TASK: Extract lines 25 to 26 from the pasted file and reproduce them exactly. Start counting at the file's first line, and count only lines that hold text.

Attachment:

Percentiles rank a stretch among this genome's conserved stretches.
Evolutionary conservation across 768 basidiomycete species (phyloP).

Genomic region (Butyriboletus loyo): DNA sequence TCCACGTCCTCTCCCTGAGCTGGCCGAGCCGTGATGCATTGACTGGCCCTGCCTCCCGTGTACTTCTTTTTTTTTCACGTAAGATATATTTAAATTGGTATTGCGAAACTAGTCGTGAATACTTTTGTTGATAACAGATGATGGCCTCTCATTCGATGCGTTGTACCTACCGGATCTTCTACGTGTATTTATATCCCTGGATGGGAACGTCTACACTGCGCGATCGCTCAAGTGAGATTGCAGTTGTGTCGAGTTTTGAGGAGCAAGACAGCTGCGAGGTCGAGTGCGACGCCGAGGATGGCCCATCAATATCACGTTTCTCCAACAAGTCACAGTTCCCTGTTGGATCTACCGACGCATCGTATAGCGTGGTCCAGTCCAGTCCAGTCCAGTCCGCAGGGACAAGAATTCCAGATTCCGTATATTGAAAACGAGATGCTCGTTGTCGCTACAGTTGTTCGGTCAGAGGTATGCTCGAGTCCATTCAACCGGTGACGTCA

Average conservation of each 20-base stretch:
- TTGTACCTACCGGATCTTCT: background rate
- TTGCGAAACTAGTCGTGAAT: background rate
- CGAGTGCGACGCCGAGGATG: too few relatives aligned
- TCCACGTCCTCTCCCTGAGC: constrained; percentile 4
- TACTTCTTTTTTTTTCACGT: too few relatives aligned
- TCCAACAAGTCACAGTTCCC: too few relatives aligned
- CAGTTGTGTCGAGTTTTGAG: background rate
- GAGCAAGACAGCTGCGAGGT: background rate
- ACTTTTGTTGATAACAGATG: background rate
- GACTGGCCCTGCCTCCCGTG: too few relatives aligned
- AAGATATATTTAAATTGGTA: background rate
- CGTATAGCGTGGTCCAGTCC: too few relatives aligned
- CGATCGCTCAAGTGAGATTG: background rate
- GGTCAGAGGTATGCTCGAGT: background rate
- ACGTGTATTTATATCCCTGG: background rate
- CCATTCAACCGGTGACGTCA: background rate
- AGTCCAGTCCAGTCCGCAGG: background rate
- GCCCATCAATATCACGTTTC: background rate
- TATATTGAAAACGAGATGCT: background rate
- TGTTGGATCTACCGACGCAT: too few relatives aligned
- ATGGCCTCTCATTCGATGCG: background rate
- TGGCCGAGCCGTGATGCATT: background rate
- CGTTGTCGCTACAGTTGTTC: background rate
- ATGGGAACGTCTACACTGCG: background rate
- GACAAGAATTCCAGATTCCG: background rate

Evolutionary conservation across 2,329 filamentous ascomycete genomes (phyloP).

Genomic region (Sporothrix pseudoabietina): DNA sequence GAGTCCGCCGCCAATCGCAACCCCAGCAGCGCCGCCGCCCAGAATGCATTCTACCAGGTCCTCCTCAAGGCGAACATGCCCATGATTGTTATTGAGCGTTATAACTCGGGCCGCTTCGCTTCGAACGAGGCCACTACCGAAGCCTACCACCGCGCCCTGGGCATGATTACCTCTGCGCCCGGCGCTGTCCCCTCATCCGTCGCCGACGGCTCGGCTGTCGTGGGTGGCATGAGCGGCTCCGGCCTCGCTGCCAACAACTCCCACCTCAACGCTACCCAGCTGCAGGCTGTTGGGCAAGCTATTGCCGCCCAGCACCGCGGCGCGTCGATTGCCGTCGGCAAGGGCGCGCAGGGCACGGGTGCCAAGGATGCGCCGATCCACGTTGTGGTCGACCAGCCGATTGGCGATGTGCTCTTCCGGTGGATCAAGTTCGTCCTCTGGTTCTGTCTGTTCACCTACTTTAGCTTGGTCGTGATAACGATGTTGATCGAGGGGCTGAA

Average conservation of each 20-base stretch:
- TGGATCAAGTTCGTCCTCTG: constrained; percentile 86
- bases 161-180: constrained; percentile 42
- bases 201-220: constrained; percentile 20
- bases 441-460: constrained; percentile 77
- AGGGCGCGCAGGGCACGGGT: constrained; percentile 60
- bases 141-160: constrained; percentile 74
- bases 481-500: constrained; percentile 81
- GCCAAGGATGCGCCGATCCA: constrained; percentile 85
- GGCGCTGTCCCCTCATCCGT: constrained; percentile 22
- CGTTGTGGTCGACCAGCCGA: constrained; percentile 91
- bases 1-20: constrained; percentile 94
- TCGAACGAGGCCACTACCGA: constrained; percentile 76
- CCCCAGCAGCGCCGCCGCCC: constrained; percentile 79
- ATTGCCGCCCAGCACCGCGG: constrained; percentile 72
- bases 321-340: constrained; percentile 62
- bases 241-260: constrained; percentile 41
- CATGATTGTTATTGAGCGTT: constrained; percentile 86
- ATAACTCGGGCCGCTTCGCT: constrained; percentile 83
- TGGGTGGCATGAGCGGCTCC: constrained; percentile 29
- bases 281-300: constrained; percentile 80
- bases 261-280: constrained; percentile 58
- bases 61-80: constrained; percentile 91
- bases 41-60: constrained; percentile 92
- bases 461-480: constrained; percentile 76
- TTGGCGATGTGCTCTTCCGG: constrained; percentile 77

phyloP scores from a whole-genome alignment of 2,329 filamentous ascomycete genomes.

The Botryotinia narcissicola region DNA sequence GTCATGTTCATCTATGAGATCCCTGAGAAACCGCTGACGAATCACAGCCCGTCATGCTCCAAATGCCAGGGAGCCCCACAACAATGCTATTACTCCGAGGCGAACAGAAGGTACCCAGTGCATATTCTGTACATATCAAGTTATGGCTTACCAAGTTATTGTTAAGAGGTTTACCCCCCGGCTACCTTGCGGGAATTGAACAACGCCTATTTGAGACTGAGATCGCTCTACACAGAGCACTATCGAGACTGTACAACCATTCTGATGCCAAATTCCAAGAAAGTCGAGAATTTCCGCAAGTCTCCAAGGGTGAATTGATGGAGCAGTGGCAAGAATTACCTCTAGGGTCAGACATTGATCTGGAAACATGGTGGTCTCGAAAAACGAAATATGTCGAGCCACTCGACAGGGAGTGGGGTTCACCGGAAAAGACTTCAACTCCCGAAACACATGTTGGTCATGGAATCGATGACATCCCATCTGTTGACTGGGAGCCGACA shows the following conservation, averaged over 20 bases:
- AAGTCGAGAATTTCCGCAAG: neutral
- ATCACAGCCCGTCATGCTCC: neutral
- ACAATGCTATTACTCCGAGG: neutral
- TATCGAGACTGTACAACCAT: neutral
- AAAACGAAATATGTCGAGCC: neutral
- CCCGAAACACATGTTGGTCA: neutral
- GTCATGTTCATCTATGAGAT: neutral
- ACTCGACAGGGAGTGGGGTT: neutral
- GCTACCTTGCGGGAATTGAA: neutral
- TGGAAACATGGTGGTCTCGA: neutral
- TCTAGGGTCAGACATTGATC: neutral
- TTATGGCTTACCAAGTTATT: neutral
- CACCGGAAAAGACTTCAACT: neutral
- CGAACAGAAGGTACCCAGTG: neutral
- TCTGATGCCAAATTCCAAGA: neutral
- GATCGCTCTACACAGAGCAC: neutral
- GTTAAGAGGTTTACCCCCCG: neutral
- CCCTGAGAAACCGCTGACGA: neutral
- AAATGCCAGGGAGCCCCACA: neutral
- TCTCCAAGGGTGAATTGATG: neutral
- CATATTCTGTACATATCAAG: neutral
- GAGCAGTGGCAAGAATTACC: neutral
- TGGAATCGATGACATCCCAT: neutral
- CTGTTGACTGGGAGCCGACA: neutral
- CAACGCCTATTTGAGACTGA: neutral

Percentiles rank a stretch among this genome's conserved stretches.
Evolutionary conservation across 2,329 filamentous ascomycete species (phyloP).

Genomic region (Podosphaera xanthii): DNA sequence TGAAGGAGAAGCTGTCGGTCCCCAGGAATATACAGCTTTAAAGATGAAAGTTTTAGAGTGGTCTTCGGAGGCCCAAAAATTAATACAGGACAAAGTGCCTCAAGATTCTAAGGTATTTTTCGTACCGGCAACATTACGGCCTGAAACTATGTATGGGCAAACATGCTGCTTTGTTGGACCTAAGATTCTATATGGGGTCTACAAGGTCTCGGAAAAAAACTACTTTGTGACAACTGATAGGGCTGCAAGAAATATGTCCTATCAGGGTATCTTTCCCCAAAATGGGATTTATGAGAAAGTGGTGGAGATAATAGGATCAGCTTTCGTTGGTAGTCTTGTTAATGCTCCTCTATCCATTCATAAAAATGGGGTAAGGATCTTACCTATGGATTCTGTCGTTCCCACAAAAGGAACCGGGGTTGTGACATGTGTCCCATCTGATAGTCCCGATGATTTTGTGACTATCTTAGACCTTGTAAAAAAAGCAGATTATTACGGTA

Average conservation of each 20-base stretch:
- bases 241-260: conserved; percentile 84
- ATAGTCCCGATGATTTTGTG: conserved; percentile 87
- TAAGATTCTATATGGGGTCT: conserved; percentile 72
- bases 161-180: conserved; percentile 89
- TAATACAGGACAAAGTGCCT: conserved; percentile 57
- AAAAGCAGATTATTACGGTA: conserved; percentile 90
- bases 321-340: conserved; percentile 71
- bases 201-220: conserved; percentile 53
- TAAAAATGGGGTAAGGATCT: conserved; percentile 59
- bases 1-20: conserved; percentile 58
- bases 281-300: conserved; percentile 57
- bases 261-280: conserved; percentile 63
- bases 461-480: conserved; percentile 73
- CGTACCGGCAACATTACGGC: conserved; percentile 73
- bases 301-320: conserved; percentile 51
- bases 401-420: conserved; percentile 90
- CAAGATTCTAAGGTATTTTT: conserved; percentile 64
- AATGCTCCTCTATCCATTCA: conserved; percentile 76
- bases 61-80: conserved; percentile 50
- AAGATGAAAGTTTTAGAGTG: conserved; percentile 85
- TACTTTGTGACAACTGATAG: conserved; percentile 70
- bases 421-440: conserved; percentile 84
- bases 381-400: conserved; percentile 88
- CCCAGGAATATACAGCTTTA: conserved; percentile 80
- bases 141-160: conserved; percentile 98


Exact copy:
- ATGGCCTCTCATTCGATGCG: background rate
- TGGCCGAGCCGTGATGCATT: background rate